There are great blessings in preaching through the book of Revelation. Blessings for those who preach it and those who hear it. “Blessed is he who reads and those who hear the words of this prophecy, and keep those things which are written in it; for the time is near.” (Rev 1:3).
The greatest blessing for me is the confidence and sense of achievement it gave me. Completing the whole series was not smooth sailing. It was challenging. There were times when I had inadequate time for research but the sermon had to be delivered. There were times I was groping for answers to my questions. Quite a few times I was sure the sermon fell flat. Other times I struggled to find interesting connections and applications. However, once it was finished, I felt something similar to that of climbing Loh’s Peak for the first time: a deep satisfaction and a super high. With this experience of perseverance and passion, I feel that I can tackle any other lengthy book of the Bible if I am led to do so. There cannot be anything more difficult in the Bible.
Preaching Revelation had forced me to grow as an exegete. I had to apply principles of interpretation that is unique to apocalyptic literature. I had to grope with controversial issues and work with them to a conclusion even if a tentative one. I had to sort out and learn to recognise different approaches like the dispensationalist approach. I had to learn to remove my coloured lenses due to years of hearing sermons and reading books on Revelation that uses a particular theological viewpoint. Reading many commentaries have broadened my mind. Yet I observe that in terms of the main themes many of them share similar views. I am now better able to handle such types of literature (genre) in the Bible.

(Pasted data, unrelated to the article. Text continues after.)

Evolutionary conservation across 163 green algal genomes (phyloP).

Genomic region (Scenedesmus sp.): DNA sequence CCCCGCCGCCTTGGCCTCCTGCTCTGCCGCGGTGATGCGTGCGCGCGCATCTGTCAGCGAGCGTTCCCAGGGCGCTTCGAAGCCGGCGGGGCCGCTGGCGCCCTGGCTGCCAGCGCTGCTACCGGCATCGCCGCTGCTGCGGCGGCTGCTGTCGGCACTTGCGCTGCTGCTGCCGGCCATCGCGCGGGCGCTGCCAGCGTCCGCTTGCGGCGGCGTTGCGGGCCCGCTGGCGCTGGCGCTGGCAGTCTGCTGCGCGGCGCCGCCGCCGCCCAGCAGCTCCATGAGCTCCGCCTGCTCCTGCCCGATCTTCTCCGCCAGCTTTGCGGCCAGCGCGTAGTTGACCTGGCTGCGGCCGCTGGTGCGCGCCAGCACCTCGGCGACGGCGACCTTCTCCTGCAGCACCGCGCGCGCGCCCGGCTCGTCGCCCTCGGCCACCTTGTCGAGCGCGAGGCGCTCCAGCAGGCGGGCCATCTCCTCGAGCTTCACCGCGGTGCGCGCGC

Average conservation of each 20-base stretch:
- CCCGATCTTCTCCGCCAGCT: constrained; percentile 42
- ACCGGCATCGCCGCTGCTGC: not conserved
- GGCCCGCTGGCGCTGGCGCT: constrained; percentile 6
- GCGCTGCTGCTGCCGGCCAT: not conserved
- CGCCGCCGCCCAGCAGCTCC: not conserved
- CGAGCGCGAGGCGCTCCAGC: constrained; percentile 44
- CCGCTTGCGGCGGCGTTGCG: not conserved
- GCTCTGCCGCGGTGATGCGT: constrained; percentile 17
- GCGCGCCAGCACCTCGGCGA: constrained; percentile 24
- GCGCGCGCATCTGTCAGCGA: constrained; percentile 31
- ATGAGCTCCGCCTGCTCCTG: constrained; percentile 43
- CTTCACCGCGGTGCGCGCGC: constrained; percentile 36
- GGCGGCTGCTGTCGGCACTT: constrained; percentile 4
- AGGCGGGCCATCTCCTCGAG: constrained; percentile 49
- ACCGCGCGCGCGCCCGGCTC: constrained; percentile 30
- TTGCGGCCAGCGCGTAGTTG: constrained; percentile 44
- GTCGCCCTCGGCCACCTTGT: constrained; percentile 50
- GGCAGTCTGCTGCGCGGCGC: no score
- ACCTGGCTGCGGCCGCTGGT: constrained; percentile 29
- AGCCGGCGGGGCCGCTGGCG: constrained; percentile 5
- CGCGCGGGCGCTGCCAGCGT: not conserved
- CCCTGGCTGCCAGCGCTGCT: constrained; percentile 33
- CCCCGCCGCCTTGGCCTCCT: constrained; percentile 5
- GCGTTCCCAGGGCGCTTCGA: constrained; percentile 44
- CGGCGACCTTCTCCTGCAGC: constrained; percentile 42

My hope was rooted deeply in God’s sovereignty. The dominant themes of stubbornness, idolatry, judgement, holiness, conflict and persecution, God’s sovereignty and faithfulness kept reappearing. It made me realise the importance of being watchful and faithful to the end. I have to persevere in the grace of God knowing that in the end injustice will be overturned, and the victory will be manifested in fullness.